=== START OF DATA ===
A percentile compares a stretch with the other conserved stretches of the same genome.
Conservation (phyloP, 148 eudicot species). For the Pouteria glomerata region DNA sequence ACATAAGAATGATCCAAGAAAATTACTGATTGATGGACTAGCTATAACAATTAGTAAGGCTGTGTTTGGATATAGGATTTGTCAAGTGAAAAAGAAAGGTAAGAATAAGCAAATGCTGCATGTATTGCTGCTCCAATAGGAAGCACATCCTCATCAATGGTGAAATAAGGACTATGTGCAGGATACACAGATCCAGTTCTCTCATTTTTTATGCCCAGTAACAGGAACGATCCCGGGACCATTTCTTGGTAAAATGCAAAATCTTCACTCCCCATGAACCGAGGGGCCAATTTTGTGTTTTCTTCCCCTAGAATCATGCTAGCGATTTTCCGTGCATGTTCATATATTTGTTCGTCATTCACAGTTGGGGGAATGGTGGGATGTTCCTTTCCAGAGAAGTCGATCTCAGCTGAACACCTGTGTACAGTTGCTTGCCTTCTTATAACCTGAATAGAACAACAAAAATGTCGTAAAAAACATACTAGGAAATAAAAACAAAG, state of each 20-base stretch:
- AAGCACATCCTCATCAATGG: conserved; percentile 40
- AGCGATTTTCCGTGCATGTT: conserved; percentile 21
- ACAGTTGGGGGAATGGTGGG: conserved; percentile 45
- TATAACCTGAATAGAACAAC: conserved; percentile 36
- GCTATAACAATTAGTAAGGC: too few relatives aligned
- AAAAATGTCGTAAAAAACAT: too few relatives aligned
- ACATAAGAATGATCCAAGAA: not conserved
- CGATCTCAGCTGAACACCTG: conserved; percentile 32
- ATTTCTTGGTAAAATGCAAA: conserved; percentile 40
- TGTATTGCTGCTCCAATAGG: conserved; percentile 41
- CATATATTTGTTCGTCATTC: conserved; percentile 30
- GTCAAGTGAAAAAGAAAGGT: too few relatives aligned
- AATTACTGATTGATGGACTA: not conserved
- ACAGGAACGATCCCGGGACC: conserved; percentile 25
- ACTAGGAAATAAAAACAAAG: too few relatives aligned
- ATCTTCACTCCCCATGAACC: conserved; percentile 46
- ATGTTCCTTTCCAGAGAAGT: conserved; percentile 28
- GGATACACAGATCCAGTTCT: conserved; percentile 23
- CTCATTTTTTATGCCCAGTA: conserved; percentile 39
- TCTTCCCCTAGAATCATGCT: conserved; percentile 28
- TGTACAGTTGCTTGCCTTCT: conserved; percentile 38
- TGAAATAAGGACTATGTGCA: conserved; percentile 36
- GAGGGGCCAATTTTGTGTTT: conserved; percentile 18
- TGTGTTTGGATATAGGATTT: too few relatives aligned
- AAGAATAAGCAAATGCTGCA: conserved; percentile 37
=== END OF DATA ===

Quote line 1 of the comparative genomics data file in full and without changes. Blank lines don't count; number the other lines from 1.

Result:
A percentile compares a stretch with the other conserved stretches of the same genome.